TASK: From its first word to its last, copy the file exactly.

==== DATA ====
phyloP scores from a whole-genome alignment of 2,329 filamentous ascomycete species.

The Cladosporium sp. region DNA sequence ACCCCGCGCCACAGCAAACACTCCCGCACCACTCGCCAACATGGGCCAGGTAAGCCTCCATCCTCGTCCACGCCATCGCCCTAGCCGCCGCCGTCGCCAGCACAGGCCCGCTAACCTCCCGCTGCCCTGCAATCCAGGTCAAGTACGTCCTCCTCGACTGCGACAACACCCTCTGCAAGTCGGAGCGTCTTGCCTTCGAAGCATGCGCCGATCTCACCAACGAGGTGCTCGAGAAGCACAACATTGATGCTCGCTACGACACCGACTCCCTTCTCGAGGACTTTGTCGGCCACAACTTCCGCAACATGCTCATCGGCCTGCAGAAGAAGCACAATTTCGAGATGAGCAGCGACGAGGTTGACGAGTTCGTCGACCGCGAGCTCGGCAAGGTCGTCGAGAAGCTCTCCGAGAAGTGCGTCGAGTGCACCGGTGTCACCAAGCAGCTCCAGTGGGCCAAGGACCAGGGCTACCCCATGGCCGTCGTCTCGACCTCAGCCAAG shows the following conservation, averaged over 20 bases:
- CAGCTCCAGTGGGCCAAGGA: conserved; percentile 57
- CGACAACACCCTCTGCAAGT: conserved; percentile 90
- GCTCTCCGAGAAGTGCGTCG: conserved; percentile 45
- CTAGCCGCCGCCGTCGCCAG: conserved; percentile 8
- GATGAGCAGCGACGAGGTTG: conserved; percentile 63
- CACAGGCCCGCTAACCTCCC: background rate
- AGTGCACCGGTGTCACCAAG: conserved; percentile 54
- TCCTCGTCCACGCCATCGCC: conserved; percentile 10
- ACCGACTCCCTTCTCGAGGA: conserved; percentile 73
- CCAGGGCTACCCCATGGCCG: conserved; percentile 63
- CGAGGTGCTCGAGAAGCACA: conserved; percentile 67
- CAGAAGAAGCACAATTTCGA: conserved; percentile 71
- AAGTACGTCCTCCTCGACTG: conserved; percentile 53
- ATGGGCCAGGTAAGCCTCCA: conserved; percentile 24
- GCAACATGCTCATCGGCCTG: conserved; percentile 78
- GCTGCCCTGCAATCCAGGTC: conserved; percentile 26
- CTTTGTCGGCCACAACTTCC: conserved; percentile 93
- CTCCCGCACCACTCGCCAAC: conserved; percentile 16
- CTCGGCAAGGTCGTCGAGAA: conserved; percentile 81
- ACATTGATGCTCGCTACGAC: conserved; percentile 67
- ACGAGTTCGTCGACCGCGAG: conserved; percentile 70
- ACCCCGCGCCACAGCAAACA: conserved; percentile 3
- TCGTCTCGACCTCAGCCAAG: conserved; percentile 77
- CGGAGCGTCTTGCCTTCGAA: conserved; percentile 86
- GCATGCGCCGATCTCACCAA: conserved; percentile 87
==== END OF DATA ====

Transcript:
phyloP scores from a whole-genome alignment of 2,329 filamentous ascomycete species.

The Cladosporium sp. region DNA sequence ACCCCGCGCCACAGCAAACACTCCCGCACCACTCGCCAACATGGGCCAGGTAAGCCTCCATCCTCGTCCACGCCATCGCCCTAGCCGCCGCCGTCGCCAGCACAGGCCCGCTAACCTCCCGCTGCCCTGCAATCCAGGTCAAGTACGTCCTCCTCGACTGCGACAACACCCTCTGCAAGTCGGAGCGTCTTGCCTTCGAAGCATGCGCCGATCTCACCAACGAGGTGCTCGAGAAGCACAACATTGATGCTCGCTACGACACCGACTCCCTTCTCGAGGACTTTGTCGGCCACAACTTCCGCAACATGCTCATCGGCCTGCAGAAGAAGCACAATTTCGAGATGAGCAGCGACGAGGTTGACGAGTTCGTCGACCGCGAGCTCGGCAAGGTCGTCGAGAAGCTCTCCGAGAAGTGCGTCGAGTGCACCGGTGTCACCAAGCAGCTCCAGTGGGCCAAGGACCAGGGCTACCCCATGGCCGTCGTCTCGACCTCAGCCAAG shows the following conservation, averaged over 20 bases:
- CAGCTCCAGTGGGCCAAGGA: conserved; percentile 57
- CGACAACACCCTCTGCAAGT: conserved; percentile 90
- GCTCTCCGAGAAGTGCGTCG: conserved; percentile 45
- CTAGCCGCCGCCGTCGCCAG: conserved; percentile 8
- GATGAGCAGCGACGAGGTTG: conserved; percentile 63
- CACAGGCCCGCTAACCTCCC: background rate
- AGTGCACCGGTGTCACCAAG: conserved; percentile 54
- TCCTCGTCCACGCCATCGCC: conserved; percentile 10
- ACCGACTCCCTTCTCGAGGA: conserved; percentile 73
- CCAGGGCTACCCCATGGCCG: conserved; percentile 63
- CGAGGTGCTCGAGAAGCACA: conserved; percentile 67
- CAGAAGAAGCACAATTTCGA: conserved; percentile 71
- AAGTACGTCCTCCTCGACTG: conserved; percentile 53
- ATGGGCCAGGTAAGCCTCCA: conserved; percentile 24
- GCAACATGCTCATCGGCCTG: conserved; percentile 78
- GCTGCCCTGCAATCCAGGTC: conserved; percentile 26
- CTTTGTCGGCCACAACTTCC: conserved; percentile 93
- CTCCCGCACCACTCGCCAAC: conserved; percentile 16
- CTCGGCAAGGTCGTCGAGAA: conserved; percentile 81
- ACATTGATGCTCGCTACGAC: conserved; percentile 67
- ACGAGTTCGTCGACCGCGAG: conserved; percentile 70
- ACCCCGCGCCACAGCAAACA: conserved; percentile 3
- TCGTCTCGACCTCAGCCAAG: conserved; percentile 77
- CGGAGCGTCTTGCCTTCGAA: conserved; percentile 86
- GCATGCGCCGATCTCACCAA: conserved; percentile 87